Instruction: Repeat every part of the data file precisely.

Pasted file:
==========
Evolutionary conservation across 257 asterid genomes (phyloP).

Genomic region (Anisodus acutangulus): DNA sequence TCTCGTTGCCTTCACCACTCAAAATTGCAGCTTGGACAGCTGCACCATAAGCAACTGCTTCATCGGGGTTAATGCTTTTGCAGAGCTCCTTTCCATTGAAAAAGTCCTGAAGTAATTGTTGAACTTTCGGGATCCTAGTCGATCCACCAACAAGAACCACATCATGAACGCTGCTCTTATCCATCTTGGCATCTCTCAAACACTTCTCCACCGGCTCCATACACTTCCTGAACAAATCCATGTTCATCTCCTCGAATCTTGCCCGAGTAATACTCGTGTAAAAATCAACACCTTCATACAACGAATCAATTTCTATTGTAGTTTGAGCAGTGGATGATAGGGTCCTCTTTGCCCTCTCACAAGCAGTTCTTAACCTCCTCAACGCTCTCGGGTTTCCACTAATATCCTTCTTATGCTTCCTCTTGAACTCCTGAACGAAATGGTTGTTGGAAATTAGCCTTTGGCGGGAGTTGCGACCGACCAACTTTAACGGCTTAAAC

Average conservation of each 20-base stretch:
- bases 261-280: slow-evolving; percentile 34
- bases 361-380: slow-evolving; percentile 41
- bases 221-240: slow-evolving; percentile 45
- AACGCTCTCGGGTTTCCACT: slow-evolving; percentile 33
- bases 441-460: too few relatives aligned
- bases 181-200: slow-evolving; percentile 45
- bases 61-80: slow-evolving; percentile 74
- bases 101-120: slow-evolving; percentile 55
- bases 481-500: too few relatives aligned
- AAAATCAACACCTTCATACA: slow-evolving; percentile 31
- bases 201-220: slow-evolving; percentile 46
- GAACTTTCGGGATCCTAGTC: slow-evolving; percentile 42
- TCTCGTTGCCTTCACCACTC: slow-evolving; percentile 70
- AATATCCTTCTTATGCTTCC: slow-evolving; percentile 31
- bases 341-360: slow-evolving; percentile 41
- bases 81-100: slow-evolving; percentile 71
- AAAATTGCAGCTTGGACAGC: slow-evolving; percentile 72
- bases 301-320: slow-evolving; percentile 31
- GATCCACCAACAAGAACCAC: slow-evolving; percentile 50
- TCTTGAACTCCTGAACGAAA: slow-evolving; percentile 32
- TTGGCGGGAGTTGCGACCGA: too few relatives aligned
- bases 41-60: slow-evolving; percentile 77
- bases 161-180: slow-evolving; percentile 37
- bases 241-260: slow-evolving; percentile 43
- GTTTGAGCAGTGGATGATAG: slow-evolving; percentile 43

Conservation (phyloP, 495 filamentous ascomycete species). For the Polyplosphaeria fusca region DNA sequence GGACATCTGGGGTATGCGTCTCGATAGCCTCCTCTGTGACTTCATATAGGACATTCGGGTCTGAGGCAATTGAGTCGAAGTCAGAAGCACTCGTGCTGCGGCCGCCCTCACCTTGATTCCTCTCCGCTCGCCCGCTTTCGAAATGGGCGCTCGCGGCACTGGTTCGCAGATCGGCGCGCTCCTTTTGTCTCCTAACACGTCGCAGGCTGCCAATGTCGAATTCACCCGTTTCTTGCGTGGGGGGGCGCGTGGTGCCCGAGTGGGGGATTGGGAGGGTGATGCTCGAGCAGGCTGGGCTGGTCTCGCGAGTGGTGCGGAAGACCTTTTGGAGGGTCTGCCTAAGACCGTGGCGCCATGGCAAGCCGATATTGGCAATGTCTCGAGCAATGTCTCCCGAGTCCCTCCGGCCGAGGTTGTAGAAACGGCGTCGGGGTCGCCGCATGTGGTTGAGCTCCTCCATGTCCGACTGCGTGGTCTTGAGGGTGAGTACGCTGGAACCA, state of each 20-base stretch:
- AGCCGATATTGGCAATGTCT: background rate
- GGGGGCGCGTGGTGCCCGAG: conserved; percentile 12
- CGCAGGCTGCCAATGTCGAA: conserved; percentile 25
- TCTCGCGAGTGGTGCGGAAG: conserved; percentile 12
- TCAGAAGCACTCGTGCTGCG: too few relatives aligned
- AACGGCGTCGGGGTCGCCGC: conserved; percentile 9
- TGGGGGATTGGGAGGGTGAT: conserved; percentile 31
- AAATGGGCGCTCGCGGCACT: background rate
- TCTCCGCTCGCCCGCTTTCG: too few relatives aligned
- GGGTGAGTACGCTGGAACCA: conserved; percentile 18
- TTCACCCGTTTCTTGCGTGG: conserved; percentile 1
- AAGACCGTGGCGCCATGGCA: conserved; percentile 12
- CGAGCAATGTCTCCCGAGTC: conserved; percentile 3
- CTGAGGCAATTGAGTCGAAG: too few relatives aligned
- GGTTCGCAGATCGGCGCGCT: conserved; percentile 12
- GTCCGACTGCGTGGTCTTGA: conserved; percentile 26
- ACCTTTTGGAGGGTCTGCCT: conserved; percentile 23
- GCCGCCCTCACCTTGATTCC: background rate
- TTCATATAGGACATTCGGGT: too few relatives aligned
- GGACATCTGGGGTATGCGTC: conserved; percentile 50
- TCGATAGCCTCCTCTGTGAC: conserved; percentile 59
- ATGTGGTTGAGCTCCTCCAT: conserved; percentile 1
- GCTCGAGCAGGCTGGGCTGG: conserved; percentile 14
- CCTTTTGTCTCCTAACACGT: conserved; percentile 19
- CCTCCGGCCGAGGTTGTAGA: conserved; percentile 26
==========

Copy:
Evolutionary conservation across 257 asterid genomes (phyloP).

Genomic region (Anisodus acutangulus): DNA sequence TCTCGTTGCCTTCACCACTCAAAATTGCAGCTTGGACAGCTGCACCATAAGCAACTGCTTCATCGGGGTTAATGCTTTTGCAGAGCTCCTTTCCATTGAAAAAGTCCTGAAGTAATTGTTGAACTTTCGGGATCCTAGTCGATCCACCAACAAGAACCACATCATGAACGCTGCTCTTATCCATCTTGGCATCTCTCAAACACTTCTCCACCGGCTCCATACACTTCCTGAACAAATCCATGTTCATCTCCTCGAATCTTGCCCGAGTAATACTCGTGTAAAAATCAACACCTTCATACAACGAATCAATTTCTATTGTAGTTTGAGCAGTGGATGATAGGGTCCTCTTTGCCCTCTCACAAGCAGTTCTTAACCTCCTCAACGCTCTCGGGTTTCCACTAATATCCTTCTTATGCTTCCTCTTGAACTCCTGAACGAAATGGTTGTTGGAAATTAGCCTTTGGCGGGAGTTGCGACCGACCAACTTTAACGGCTTAAAC

Average conservation of each 20-base stretch:
- bases 261-280: slow-evolving; percentile 34
- bases 361-380: slow-evolving; percentile 41
- bases 221-240: slow-evolving; percentile 45
- AACGCTCTCGGGTTTCCACT: slow-evolving; percentile 33
- bases 441-460: too few relatives aligned
- bases 181-200: slow-evolving; percentile 45
- bases 61-80: slow-evolving; percentile 74
- bases 101-120: slow-evolving; percentile 55
- bases 481-500: too few relatives aligned
- AAAATCAACACCTTCATACA: slow-evolving; percentile 31
- bases 201-220: slow-evolving; percentile 46
- GAACTTTCGGGATCCTAGTC: slow-evolving; percentile 42
- TCTCGTTGCCTTCACCACTC: slow-evolving; percentile 70
- AATATCCTTCTTATGCTTCC: slow-evolving; percentile 31
- bases 341-360: slow-evolving; percentile 41
- bases 81-100: slow-evolving; percentile 71
- AAAATTGCAGCTTGGACAGC: slow-evolving; percentile 72
- bases 301-320: slow-evolving; percentile 31
- GATCCACCAACAAGAACCAC: slow-evolving; percentile 50
- TCTTGAACTCCTGAACGAAA: slow-evolving; percentile 32
- TTGGCGGGAGTTGCGACCGA: too few relatives aligned
- bases 41-60: slow-evolving; percentile 77
- bases 161-180: slow-evolving; percentile 37
- bases 241-260: slow-evolving; percentile 43
- GTTTGAGCAGTGGATGATAG: slow-evolving; percentile 43

Conservation (phyloP, 495 filamentous ascomycete species). For the Polyplosphaeria fusca region DNA sequence GGACATCTGGGGTATGCGTCTCGATAGCCTCCTCTGTGACTTCATATAGGACATTCGGGTCTGAGGCAATTGAGTCGAAGTCAGAAGCACTCGTGCTGCGGCCGCCCTCACCTTGATTCCTCTCCGCTCGCCCGCTTTCGAAATGGGCGCTCGCGGCACTGGTTCGCAGATCGGCGCGCTCCTTTTGTCTCCTAACACGTCGCAGGCTGCCAATGTCGAATTCACCCGTTTCTTGCGTGGGGGGGCGCGTGGTGCCCGAGTGGGGGATTGGGAGGGTGATGCTCGAGCAGGCTGGGCTGGTCTCGCGAGTGGTGCGGAAGACCTTTTGGAGGGTCTGCCTAAGACCGTGGCGCCATGGCAAGCCGATATTGGCAATGTCTCGAGCAATGTCTCCCGAGTCCCTCCGGCCGAGGTTGTAGAAACGGCGTCGGGGTCGCCGCATGTGGTTGAGCTCCTCCATGTCCGACTGCGTGGTCTTGAGGGTGAGTACGCTGGAACCA, state of each 20-base stretch:
- AGCCGATATTGGCAATGTCT: background rate
- GGGGGCGCGTGGTGCCCGAG: conserved; percentile 12
- CGCAGGCTGCCAATGTCGAA: conserved; percentile 25
- TCTCGCGAGTGGTGCGGAAG: conserved; percentile 12
- TCAGAAGCACTCGTGCTGCG: too few relatives aligned
- AACGGCGTCGGGGTCGCCGC: conserved; percentile 9
- TGGGGGATTGGGAGGGTGAT: conserved; percentile 31
- AAATGGGCGCTCGCGGCACT: background rate
- TCTCCGCTCGCCCGCTTTCG: too few relatives aligned
- GGGTGAGTACGCTGGAACCA: conserved; percentile 18
- TTCACCCGTTTCTTGCGTGG: conserved; percentile 1
- AAGACCGTGGCGCCATGGCA: conserved; percentile 12
- CGAGCAATGTCTCCCGAGTC: conserved; percentile 3
- CTGAGGCAATTGAGTCGAAG: too few relatives aligned
- GGTTCGCAGATCGGCGCGCT: conserved; percentile 12
- GTCCGACTGCGTGGTCTTGA: conserved; percentile 26
- ACCTTTTGGAGGGTCTGCCT: conserved; percentile 23
- GCCGCCCTCACCTTGATTCC: background rate
- TTCATATAGGACATTCGGGT: too few relatives aligned
- GGACATCTGGGGTATGCGTC: conserved; percentile 50
- TCGATAGCCTCCTCTGTGAC: conserved; percentile 59
- ATGTGGTTGAGCTCCTCCAT: conserved; percentile 1
- GCTCGAGCAGGCTGGGCTGG: conserved; percentile 14
- CCTTTTGTCTCCTAACACGT: conserved; percentile 19
- CCTCCGGCCGAGGTTGTAGA: conserved; percentile 26